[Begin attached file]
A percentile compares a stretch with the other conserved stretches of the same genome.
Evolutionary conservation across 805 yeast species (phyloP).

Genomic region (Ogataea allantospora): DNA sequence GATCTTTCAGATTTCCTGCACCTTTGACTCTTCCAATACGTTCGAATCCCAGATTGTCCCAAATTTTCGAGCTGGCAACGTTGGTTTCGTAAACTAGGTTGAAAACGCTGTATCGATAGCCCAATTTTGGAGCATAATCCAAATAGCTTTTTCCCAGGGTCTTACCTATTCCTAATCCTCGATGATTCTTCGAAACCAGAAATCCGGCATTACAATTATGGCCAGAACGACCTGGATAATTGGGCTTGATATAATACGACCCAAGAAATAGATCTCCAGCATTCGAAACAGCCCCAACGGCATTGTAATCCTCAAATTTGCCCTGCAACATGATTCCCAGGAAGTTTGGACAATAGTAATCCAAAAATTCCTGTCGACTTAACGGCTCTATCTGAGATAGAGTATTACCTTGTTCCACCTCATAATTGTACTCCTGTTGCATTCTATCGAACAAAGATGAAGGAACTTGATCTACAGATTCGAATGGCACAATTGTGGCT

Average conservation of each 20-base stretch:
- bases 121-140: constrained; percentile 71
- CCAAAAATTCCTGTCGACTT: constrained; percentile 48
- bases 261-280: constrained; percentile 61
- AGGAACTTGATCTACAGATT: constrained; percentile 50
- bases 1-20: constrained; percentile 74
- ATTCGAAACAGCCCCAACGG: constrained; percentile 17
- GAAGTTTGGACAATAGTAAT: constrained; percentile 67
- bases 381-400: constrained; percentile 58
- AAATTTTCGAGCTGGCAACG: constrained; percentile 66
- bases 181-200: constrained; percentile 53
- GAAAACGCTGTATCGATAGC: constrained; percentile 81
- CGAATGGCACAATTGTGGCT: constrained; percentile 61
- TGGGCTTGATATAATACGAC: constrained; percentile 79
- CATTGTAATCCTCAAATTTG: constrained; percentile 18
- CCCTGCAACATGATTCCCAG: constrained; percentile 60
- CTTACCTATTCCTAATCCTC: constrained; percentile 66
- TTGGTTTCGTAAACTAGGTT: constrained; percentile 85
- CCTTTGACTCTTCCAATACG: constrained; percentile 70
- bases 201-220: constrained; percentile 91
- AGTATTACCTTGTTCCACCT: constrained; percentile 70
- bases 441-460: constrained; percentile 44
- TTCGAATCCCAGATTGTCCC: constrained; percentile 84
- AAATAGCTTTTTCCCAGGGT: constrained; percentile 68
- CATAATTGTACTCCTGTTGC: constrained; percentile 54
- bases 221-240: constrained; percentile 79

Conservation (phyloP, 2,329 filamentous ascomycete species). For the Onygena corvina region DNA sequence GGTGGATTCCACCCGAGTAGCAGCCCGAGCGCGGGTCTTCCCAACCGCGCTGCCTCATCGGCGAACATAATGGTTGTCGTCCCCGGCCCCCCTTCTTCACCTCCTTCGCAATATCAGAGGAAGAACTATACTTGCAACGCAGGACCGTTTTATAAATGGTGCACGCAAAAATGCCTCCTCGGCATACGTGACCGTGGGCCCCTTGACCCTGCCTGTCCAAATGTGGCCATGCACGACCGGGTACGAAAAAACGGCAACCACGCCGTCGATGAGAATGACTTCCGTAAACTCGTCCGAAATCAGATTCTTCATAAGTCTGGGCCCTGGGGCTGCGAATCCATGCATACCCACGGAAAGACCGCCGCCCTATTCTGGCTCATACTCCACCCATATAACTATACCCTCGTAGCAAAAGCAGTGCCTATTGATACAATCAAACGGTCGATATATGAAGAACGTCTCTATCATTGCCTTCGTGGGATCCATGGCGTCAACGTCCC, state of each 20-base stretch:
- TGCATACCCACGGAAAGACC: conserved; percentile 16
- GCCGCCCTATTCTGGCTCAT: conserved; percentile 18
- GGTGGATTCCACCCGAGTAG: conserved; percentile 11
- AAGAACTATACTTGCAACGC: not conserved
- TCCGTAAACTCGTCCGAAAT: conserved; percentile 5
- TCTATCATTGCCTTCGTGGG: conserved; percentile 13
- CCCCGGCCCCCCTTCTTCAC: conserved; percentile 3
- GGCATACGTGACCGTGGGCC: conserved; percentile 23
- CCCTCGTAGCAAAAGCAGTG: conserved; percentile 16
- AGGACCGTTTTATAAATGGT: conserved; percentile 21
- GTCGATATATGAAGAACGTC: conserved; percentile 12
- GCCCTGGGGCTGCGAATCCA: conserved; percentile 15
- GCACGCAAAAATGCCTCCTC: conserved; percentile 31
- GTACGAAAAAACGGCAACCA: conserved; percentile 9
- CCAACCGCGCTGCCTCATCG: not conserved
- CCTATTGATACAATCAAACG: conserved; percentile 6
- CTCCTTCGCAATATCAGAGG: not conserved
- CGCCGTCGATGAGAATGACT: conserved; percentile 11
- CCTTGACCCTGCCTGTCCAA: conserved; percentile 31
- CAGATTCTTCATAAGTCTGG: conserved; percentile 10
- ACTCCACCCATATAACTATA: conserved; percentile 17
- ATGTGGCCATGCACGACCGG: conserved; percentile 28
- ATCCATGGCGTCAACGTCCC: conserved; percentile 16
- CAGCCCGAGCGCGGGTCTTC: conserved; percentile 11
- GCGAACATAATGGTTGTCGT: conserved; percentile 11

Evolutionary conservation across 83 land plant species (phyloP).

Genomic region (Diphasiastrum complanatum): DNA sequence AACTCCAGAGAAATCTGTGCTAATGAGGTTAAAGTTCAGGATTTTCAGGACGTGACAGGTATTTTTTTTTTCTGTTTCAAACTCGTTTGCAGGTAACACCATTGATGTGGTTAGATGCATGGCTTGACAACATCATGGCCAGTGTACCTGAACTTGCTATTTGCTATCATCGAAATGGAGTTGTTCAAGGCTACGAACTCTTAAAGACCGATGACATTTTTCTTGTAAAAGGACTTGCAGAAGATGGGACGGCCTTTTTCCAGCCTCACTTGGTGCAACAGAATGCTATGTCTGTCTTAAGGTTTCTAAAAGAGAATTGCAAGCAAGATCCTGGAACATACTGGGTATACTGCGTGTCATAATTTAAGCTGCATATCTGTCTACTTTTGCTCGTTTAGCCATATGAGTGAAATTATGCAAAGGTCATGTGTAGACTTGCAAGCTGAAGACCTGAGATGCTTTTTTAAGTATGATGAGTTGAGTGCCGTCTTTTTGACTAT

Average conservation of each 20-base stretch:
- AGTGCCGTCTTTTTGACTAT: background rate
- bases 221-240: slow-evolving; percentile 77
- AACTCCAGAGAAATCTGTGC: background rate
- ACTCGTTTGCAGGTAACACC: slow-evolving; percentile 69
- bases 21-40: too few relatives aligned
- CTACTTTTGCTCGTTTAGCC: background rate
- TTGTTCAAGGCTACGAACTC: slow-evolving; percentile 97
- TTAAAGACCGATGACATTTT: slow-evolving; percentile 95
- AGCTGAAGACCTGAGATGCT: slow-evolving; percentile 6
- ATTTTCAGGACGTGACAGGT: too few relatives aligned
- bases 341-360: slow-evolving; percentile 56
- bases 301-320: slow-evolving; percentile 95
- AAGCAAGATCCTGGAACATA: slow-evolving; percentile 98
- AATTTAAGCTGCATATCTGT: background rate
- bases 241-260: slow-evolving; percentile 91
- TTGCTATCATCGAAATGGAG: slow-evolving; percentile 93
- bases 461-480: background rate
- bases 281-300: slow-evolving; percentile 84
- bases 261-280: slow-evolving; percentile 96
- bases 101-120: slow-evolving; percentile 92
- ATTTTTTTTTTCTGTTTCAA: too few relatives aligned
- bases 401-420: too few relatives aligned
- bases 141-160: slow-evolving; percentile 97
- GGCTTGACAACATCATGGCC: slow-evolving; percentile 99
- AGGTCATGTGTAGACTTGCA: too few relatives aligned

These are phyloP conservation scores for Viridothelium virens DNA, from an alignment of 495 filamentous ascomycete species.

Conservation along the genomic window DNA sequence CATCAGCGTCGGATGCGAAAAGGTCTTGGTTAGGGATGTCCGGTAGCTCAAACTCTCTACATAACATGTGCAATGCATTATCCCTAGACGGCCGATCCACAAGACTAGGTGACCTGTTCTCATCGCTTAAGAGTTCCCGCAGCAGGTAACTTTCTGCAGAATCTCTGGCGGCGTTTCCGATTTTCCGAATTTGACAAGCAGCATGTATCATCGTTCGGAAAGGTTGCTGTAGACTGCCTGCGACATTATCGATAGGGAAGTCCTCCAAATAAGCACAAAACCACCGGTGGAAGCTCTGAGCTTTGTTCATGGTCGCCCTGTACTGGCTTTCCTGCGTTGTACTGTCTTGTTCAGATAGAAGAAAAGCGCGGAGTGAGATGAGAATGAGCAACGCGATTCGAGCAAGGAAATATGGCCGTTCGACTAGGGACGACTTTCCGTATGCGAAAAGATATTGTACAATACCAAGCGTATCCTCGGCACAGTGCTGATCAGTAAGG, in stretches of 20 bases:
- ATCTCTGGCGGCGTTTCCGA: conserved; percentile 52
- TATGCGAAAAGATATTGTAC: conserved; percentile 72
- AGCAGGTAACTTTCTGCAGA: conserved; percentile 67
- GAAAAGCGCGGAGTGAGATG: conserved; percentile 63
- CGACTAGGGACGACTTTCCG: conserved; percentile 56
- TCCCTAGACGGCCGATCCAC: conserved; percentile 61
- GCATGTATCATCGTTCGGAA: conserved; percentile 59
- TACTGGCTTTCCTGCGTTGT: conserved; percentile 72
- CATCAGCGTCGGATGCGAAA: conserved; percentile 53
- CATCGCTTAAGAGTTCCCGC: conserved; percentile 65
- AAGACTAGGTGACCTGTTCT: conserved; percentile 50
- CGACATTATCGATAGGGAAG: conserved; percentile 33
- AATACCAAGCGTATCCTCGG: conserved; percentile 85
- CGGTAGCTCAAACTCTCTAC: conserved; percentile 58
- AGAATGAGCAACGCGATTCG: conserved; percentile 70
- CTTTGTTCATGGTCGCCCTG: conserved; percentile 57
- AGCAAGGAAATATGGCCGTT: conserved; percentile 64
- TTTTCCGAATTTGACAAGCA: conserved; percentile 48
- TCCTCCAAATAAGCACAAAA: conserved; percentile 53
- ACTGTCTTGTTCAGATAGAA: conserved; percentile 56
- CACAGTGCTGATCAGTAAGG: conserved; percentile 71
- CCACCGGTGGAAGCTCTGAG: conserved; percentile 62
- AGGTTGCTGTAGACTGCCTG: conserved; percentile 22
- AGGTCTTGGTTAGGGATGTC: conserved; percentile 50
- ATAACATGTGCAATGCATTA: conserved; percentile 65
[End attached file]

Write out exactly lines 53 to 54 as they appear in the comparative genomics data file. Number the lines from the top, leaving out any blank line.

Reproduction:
- ATCCATGGCGTCAACGTCCC: conserved; percentile 16
- CAGCCCGAGCGCGGGTCTTC: conserved; percentile 11